Miners declare war

06 September 2012 - 02:14 By GRAEME HOSKEN

South Africa might wake up to another day of violence should threats by thousands of striking workers at Lonmin's Marikana mine be carried out.

Yesterday, about 5000 angry miners, armed with axes, knobkerries, poles and sticks, threatened to set alight anyone or any vehicle that attempts to enter the mine in North West this morning.

The threat was made against the backdrop of almost two weeks of violence in which 10 people - including two security guards and two policemen - were killed before the shooting of 34 striking miners.

Yesterday, miners marched on the main shaft at Karee Mine, outside Rustenburg, and gave management an ultimatum to stop all work at 1pm or face a new wave of bloodshed.

"We are here to collect the impimpis [informers]," said William Stone, one of the miners.

"We are here to collect those who continue to work. We are here to show them and you a lesson. If this mine remains open, there will be blood. We will show you how serious we can be."

The miners faced a thin line of police officers who barricaded the main entrance.

They sang derogatory songs about Lonmin management and President Jacob Zuma and his government.

"When we come back tomorrow no one must be here. Nothing must be working. If it is, we will burn everything. We will burn down the mine, those who continue to work here and any cars," Stone said.

The strikers claim they earn R4500 a month after deductions and are demanding a take-home salary of R12500.

The number of workers who reported for work yesterday plummeted to an all-time low, with Lonmin reporting a 4.5% workforce attendance at all shafts.

The Lonmin share price has shed nearly 20% in the last month, hitting a nine-year low of R70.50 yesterday.

Senior shaft manager Jan Thirion said the miners' threat was like a "loaded gun put against your head".

"They have threatened to destroy the mine and anyone working here unless they get their increases. We want peace, but it is clear they want a war.

"They have given us an ultimatum, but we do not respond well to threats. It is not something we will entertain," he said, surrounded by heavily armed bodyguards.

Striker Sisanda Ndeleni said they would not respond to calls for them to return to work. "Why should we when they [management] ignore our pleas for a living wage.

"First we want our increases and then we will return. Until then we will make sure that no one will work. Anyone who does will be killed. There can be no other way."

As peace talks, involving Lonmin, government and unions continued, Stone asked why the strikers should agree to peace. "Can you eat peace? Can you buy food and clothes with peace? What is this peace thing? We do not want peace and will not accept peace. We need our money before we make peace.

"We will continue to fight and die for our money. We are not afraid to die or to do what we need to do for our money," he said.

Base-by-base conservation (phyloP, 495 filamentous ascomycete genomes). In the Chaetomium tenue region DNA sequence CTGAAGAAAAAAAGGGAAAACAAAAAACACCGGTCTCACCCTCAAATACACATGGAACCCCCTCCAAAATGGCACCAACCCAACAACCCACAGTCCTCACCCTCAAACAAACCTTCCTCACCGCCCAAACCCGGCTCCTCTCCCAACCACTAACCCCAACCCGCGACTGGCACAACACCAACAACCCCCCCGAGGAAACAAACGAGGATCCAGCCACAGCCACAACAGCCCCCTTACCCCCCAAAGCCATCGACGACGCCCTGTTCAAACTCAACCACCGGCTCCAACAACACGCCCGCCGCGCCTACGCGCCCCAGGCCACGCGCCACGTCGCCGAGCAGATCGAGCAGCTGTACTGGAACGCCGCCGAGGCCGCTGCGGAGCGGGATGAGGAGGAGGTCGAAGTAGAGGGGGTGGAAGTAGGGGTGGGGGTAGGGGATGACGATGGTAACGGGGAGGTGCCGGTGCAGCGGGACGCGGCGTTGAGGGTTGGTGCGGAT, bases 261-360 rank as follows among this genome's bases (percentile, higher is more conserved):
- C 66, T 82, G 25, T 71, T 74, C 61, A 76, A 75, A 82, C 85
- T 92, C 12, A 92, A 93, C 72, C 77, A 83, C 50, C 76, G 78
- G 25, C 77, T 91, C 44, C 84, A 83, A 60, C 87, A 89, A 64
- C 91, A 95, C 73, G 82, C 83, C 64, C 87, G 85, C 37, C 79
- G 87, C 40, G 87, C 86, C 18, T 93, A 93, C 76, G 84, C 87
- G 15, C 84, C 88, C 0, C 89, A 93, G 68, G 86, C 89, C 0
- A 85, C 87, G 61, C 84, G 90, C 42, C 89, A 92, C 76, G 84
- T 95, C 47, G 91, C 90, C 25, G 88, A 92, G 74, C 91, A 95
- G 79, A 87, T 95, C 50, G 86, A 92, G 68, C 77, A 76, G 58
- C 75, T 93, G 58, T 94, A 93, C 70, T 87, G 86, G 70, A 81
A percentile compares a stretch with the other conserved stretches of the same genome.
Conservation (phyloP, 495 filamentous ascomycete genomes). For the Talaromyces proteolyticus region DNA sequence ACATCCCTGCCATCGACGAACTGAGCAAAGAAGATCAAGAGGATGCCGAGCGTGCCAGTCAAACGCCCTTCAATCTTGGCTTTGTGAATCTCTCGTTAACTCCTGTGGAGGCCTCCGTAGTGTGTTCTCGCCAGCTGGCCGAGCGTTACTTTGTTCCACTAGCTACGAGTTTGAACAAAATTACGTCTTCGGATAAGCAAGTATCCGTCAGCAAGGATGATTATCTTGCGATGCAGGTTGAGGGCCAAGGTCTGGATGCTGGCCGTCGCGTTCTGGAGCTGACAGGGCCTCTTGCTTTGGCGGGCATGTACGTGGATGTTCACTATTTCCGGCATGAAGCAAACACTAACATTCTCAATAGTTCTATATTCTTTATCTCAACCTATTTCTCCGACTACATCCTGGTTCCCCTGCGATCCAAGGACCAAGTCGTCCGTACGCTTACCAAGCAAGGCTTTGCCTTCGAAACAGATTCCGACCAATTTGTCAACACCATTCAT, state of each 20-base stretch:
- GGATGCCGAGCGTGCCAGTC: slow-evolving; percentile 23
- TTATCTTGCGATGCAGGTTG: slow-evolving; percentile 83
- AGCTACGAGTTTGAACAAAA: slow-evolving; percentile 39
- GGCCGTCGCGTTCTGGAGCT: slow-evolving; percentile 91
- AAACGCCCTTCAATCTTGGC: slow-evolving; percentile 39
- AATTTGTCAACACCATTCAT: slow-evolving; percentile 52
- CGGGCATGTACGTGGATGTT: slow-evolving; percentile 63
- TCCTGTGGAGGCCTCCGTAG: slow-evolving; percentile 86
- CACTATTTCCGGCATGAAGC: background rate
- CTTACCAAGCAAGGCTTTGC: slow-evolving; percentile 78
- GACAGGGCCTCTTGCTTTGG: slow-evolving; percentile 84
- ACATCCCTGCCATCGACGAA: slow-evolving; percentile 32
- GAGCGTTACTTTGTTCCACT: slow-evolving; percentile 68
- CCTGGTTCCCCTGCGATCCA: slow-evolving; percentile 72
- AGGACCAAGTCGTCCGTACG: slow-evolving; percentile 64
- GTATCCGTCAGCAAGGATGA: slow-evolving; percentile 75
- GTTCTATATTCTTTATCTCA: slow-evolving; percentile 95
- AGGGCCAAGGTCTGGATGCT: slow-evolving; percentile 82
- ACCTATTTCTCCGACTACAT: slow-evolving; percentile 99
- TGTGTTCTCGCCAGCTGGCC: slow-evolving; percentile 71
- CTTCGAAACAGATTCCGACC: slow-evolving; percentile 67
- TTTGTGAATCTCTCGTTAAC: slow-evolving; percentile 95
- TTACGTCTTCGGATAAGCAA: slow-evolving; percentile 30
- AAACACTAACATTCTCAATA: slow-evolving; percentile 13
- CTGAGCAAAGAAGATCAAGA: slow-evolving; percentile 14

Provincial police spokesman Brigadier Thulani Ngubane said police were managing the situation and would deal with threats as and when they arose.

"It is an extremely tense environment at the moment, with tensions to remain high for a long time. We are appealing for all sides to respect the rule of law. Anything that does arise and is found to be threatening the sovereignty of the country will be dealt with swiftly. We will leave nothing to chance and have the appropriate forces to deal with any situation," Ngubane said.

About 30 police officers on the ground were worried throughout the day that they could be quickly overrun by the striking mineworkers. The heavily armed officers - with about six Nyala armoured vehicles and a water cannon - said tensions were very high.

"The threat here is very real. We are totally outnumbered and although we have forces on standby, there is no way they can respond quick enough," said an officer on the scene, who asked not to be named. "If they want to take us out they can. The anger and the desire for revenge is very high. They have weapons, which they will easily use," he said.

The interministerial committee on the massacre condemned statements that incited violence and caused instability. Without mentioning names, but clearly referring to expelled ANC Youth League president Julius Malema's comments, the committee said: "Those who issue irresponsible and provocative statements must realise the gravity of their actions and must take responsibility.''

Minister in the Presidency Collins Chabane, who heads the committee, said: "The government has a responsibility to maintain law and order and therefore will not tolerate any irresponsible and unwarranted provocation from any quarters of our society."

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